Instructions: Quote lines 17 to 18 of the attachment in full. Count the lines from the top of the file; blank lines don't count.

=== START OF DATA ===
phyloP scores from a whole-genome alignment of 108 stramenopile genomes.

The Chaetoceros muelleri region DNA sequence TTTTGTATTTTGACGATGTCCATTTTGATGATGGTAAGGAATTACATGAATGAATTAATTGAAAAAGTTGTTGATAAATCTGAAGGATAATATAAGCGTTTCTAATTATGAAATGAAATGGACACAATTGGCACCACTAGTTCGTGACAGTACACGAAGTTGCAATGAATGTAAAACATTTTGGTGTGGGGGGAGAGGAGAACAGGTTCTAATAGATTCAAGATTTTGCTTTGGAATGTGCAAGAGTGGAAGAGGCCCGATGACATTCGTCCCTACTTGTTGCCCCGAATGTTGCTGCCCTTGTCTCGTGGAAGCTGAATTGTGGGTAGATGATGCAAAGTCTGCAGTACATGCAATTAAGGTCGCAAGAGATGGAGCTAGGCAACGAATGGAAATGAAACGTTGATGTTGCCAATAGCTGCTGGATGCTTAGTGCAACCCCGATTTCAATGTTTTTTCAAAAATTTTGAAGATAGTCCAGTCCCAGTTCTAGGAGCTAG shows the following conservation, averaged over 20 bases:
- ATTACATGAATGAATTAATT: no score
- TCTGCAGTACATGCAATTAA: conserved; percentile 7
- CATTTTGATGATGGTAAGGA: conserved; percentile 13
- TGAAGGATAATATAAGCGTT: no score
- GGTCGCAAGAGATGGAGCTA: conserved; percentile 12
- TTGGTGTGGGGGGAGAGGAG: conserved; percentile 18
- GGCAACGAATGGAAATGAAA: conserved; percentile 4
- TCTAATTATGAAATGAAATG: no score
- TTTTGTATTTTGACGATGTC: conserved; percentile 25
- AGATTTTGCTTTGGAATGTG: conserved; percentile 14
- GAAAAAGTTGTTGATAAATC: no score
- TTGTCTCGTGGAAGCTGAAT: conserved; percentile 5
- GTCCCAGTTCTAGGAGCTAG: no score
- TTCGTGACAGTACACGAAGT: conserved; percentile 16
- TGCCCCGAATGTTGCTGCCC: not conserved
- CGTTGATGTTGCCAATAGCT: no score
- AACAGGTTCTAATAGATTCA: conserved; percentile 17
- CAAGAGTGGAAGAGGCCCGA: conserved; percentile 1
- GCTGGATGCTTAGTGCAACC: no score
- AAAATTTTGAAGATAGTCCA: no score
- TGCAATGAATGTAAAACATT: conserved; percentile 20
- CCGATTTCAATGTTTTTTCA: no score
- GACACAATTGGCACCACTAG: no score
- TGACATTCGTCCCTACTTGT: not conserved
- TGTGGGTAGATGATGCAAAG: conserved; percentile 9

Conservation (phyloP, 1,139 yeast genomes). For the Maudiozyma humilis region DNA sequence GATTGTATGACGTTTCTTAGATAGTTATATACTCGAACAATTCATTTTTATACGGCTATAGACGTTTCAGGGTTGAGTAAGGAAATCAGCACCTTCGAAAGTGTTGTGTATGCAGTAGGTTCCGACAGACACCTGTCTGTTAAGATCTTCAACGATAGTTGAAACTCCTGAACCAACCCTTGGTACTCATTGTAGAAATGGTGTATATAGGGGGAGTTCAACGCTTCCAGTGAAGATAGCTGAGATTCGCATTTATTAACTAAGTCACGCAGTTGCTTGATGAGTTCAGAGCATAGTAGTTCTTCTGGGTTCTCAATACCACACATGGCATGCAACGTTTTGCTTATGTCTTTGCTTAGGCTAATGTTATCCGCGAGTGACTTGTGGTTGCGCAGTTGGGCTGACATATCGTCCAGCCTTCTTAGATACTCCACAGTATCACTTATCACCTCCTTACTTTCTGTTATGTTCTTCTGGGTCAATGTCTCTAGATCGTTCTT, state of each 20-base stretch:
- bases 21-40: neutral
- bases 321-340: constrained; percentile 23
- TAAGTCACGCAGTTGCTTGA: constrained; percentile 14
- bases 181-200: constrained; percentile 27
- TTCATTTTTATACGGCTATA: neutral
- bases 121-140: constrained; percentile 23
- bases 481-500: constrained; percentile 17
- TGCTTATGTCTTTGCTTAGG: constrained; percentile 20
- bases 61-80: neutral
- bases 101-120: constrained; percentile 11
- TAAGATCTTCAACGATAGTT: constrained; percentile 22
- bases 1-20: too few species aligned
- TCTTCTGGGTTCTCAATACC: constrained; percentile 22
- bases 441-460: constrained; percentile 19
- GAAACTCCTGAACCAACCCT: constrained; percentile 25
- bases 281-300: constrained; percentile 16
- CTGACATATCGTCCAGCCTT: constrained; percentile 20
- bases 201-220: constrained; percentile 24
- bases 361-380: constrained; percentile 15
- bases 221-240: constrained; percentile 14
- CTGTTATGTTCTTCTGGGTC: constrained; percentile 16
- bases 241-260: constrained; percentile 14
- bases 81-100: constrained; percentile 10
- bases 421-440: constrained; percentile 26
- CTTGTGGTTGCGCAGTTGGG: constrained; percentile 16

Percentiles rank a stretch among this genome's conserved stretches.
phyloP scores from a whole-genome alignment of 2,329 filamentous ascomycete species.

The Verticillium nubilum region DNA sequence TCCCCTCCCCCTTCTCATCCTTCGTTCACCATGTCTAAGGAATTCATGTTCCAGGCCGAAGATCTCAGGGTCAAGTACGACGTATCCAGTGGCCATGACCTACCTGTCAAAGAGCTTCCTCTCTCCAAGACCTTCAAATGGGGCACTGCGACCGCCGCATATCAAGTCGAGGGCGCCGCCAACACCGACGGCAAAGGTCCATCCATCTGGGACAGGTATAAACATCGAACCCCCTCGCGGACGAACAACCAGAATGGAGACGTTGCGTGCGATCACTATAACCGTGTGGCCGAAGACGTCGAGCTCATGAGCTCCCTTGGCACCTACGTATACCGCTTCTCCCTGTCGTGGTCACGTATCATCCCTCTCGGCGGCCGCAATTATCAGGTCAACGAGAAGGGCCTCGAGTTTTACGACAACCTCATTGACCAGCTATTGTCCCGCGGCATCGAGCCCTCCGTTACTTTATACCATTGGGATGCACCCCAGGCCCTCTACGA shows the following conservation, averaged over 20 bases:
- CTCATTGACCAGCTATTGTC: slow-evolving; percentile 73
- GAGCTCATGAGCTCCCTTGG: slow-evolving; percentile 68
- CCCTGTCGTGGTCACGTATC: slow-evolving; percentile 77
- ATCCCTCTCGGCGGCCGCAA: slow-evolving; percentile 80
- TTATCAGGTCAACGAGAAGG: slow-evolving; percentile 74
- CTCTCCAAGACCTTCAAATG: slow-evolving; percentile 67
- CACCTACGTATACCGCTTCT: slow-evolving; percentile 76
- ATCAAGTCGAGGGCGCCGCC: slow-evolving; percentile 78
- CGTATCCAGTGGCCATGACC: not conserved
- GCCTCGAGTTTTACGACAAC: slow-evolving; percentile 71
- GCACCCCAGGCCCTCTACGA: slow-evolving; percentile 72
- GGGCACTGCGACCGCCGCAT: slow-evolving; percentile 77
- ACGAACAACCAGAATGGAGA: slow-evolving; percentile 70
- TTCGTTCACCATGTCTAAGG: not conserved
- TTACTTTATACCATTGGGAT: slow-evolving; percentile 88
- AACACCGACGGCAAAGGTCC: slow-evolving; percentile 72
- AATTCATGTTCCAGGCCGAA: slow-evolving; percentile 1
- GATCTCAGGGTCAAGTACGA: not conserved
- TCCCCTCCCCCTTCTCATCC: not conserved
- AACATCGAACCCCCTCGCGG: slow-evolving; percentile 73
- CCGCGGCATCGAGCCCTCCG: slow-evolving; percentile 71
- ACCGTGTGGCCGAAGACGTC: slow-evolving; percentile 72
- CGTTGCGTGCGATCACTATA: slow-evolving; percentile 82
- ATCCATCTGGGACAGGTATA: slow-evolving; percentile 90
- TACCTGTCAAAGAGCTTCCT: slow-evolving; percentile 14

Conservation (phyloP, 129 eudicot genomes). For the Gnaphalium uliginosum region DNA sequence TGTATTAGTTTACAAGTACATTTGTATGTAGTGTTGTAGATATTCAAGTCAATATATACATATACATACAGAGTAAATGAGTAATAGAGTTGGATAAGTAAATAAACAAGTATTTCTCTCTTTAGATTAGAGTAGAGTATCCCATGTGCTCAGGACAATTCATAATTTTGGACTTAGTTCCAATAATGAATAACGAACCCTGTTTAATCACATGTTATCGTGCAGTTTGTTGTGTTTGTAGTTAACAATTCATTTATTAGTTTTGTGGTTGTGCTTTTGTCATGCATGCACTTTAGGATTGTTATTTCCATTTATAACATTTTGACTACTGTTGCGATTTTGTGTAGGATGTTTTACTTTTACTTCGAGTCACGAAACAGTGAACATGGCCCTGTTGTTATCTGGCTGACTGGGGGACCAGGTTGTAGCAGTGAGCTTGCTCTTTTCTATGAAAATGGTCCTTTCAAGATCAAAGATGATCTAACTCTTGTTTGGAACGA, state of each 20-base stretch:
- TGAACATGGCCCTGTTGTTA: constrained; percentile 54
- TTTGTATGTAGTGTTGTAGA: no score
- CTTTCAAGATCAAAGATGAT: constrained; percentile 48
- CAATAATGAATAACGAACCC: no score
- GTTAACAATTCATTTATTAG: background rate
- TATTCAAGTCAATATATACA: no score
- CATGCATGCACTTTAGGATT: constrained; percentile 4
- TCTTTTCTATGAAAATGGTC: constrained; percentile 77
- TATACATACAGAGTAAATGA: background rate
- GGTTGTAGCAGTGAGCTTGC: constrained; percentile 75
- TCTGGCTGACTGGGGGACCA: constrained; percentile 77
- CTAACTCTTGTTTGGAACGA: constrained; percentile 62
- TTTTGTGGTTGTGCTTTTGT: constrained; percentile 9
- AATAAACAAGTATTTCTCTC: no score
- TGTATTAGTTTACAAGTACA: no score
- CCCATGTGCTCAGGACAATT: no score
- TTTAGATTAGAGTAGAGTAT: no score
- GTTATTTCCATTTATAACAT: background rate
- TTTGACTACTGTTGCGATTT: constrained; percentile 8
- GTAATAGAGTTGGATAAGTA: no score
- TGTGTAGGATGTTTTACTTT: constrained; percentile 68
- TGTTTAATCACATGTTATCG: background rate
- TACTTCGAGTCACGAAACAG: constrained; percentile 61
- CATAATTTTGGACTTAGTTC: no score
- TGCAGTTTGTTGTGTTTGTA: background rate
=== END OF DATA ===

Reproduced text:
- TGCCCCGAATGTTGCTGCCC: not conserved
- CGTTGATGTTGCCAATAGCT: no score